‘Service-Delivery Insolvency’ is Changing Municipal Bankruptcy

By: - February 23, 2017 12:00 am

Detroit, Michigan. Service-delivery insolvency, which means the government is facing a crisis in managing police, fire, ambulance, trash, sewer and other essential safety and health services, contributed to Detroit filing for Chapter 9 bankruptcy protection in 2013.

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First of two parts. The second part can be found here.

A new twist on the legal concept of municipal insolvency could change how some financially troubled local governments seek permission to file for federal bankruptcy protection.

Insolvency traditionally means a city, county or other government cannot pay its bills, and can lead in rare instances to a Chapter 9 bankruptcy filing or some other remedy authorized by the state that is not as drastic as a Chapter 9.

In recent years, the description of “insolvency” has expanded beyond a simple cash shortage to include “service-delivery insolvency,” which means the government is facing a crisis in managing police, fire, ambulance, trash, sewer and other essential safety and health services.

Service insolvency contributed to Stockton, California, and Detroit filing for Chapter 9 bankruptcy protection in 2012 and 2013, respectively. Neither city could pay their unsustainable debts, but officials’ failure to curb violent crime, spreading blight and decaying infrastructure was even more compelling to the federal bankruptcy judges who decided that Stockton and Detroit were eligible to file for Chapter 9.

“It is the city’s [Detroit] service delivery insolvency that the court finds most strikingly disturbing in this case,” federal bankruptcy judge Steven Rhodes said in his decision. “It is inhumane and intolerable, and it must be fixed.”

Without the “muscle” of bankruptcy protection, federal bankruptcy judge Christopher Klein said in allowing Stockton to reorganize its debt,  “It is apparent to me the city would not be able to perform its obligations to its citizens on fundamental public safety as well as other basic public services.”

In an interview, Rhodes said while Detroit officials had provided ample evidence of cash and budget insolvency, “the concept of service delivery insolvency put a more understanding face on what otherwise was just plain numbers.” It then became clear, he said, that the only solution for Detroit—as well as any insolvent municipality—was “fresh money,” including hundreds of millions of dollars contributed by the state, city and private foundations. “It is a rare insolvency situation—corporate or municipal—that can be fixed just by a change in management,” Rhodes said.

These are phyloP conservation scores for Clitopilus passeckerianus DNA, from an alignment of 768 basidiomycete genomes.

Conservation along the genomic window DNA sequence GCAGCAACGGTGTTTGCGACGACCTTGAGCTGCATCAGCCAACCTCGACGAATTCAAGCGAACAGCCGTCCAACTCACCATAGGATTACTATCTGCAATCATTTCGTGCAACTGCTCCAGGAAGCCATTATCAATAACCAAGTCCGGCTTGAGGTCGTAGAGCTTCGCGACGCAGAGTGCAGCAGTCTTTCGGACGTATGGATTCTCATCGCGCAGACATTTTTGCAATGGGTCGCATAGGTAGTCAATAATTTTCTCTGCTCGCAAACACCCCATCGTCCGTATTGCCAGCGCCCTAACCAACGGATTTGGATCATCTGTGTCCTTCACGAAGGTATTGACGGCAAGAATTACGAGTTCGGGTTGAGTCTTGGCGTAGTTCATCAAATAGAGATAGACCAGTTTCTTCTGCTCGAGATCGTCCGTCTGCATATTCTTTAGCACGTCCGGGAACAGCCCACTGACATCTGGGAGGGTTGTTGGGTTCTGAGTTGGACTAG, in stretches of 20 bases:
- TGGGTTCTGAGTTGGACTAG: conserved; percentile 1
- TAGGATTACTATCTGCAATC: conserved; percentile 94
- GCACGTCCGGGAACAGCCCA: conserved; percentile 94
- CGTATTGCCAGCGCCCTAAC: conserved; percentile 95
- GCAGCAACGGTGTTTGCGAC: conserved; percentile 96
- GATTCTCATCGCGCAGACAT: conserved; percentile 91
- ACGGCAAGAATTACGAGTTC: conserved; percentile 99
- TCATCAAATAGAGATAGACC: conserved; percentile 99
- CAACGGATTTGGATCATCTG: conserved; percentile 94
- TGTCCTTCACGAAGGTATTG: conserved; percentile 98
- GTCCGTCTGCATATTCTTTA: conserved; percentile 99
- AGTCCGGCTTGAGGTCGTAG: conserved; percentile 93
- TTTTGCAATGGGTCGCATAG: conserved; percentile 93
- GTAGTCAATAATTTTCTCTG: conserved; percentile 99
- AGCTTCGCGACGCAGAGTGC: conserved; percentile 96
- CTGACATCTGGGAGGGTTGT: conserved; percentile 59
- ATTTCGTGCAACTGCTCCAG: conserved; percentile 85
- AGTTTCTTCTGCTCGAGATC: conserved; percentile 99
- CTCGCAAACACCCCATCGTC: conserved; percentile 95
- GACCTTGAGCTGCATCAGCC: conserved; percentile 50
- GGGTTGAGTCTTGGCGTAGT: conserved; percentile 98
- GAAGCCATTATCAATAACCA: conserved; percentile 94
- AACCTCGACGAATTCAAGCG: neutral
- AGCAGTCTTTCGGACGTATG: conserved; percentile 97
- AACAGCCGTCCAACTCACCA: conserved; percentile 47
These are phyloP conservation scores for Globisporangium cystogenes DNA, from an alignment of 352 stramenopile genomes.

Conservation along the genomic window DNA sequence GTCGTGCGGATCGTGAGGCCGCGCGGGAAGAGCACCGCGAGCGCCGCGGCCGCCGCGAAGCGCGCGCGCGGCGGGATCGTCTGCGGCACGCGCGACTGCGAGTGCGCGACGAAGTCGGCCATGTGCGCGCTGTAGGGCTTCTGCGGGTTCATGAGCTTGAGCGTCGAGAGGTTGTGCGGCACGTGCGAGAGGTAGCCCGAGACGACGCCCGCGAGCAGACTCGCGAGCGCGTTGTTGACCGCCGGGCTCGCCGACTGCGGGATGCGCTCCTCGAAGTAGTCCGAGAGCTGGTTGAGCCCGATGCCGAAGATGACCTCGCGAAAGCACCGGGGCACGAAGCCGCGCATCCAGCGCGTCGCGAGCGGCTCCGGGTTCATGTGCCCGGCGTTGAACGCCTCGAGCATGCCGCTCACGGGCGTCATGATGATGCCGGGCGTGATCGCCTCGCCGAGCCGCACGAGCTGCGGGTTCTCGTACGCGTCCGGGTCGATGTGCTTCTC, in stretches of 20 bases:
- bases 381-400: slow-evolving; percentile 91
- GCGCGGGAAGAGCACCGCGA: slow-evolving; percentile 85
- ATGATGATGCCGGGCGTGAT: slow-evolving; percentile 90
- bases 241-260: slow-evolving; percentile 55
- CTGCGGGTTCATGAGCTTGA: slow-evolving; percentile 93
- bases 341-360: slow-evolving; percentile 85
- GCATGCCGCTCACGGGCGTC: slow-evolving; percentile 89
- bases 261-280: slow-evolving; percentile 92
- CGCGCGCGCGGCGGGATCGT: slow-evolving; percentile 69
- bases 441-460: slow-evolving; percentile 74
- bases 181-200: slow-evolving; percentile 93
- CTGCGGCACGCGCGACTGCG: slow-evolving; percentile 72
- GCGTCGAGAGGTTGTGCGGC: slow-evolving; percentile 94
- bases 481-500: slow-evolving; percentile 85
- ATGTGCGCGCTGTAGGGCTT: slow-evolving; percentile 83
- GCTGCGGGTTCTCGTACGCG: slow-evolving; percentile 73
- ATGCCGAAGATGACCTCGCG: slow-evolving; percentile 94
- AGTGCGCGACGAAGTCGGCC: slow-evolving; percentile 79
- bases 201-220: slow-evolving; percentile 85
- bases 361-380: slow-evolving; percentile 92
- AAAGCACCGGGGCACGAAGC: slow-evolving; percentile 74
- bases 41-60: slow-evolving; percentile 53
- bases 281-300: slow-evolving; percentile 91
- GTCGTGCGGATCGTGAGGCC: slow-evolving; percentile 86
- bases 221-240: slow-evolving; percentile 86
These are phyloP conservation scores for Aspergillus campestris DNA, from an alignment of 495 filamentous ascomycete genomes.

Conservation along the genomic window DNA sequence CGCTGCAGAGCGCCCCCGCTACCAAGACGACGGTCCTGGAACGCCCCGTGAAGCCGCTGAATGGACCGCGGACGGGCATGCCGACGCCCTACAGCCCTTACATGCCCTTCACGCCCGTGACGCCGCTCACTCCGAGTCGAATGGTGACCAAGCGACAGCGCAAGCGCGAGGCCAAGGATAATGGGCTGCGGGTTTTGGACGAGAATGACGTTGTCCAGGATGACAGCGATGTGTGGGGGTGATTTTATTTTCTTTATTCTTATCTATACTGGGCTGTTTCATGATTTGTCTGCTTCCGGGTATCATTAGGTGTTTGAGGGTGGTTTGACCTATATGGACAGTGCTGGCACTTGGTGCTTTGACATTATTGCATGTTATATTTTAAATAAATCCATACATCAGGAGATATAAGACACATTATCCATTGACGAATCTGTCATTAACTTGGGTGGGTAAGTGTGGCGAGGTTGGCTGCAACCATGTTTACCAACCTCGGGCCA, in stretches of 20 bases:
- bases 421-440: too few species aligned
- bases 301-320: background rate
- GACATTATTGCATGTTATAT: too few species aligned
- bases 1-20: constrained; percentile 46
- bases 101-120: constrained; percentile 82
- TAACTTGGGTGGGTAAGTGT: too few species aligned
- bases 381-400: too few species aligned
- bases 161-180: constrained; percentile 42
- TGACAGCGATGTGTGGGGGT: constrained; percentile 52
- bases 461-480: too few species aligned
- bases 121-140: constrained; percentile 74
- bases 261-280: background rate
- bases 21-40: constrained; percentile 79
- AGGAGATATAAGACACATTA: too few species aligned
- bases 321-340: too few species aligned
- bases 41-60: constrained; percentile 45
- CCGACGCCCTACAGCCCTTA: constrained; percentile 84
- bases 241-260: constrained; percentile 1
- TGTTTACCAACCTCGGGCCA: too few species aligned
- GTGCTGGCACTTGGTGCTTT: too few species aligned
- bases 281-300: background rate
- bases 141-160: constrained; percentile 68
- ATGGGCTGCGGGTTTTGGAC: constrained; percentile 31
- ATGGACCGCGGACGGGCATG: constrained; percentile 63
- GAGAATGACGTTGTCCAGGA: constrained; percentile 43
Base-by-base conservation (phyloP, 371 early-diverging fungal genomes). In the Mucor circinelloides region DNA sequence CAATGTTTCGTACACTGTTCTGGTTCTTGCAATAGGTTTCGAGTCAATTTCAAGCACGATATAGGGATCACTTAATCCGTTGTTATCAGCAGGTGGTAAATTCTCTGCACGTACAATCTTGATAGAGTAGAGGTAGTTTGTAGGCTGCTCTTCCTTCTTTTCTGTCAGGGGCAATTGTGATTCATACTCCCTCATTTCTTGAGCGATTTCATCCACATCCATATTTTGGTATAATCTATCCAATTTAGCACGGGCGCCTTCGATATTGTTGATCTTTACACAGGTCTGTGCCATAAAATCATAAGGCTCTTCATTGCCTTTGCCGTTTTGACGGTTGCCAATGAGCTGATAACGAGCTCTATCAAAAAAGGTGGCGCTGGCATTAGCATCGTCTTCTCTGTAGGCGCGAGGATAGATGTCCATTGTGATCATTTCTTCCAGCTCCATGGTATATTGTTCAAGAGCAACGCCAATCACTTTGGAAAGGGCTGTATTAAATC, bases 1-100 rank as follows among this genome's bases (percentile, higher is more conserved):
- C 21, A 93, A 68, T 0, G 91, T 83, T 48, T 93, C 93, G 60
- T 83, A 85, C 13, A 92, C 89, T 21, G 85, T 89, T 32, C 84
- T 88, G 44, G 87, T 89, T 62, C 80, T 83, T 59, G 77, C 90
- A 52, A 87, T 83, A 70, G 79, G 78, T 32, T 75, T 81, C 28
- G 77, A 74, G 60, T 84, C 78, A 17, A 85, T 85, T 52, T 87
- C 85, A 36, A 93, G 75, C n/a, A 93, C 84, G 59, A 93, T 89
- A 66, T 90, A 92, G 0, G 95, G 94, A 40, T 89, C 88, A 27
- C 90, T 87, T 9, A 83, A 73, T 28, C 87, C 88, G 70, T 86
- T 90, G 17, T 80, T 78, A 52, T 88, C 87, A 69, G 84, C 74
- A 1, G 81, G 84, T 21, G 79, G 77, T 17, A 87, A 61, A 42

Demonstrating that services are dysfunctional could strengthen a local government’s ability to convince a judge that the city is eligible for bankruptcy protection, which sets in motion a court-approved exit plan to reorganize its debts. “With their cases focusing on not just a government’s ability to pay its debts, but also an ability to provide basic services to residents, Stockton and Detroit opened a path for future municipal bankruptcies,” said Genevieve Nolan, a vice president and senior analyst at Moody’s Investors Service.

East Cleveland, Ohio, was the first city to invoke service insolvency after Detroit.  In seeking permission from the state to file a Chapter 9 in April 2016, city officials cited East Cleveland’s lack of money to sustain basic police, fire, EMS and trash services. East Cleveland had an approved plan to balance its budget, but then-Mayor Gary Norton told the state the proposed cuts “will have the effect of decimating our safety forces.” State officials initially rejected the Chapter 9 request because it came from the mayor instead of the city council. Council members are trying to decide what to do next to keep the city from defaulting. Ohio has never approved a Chapter 9 filing.

Municipal bankruptcies are costly and rare; only about half of the states give cities permission to file a Chapter 9, many with conditions. A more common approach to avoid bankruptcy is for state officials to intervene in local government operations by appointing a temporary manager, receiver or control board to balance the budget, which may or may not include state aid. Twenty states have enacted laws allowing such intervention programs. The most recent high-profile example of this involvement by state officials was New Jersey’s appointment of an interim manager to run Atlantic City to stave off a Chapter 9.

Next: How a breakdown in service delivery could lead states to help distressed local governments without bankruptcy protection.

Stephen C. Fehr is a senior officer with Pew’s states’ fiscal health team.

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Stephen Fehr

Stephen Fehr is a senior officer with Pew’s government performance portfolio. He is a lead writer on many of the products generated by the portfolio, specializing in state and local fiscal health.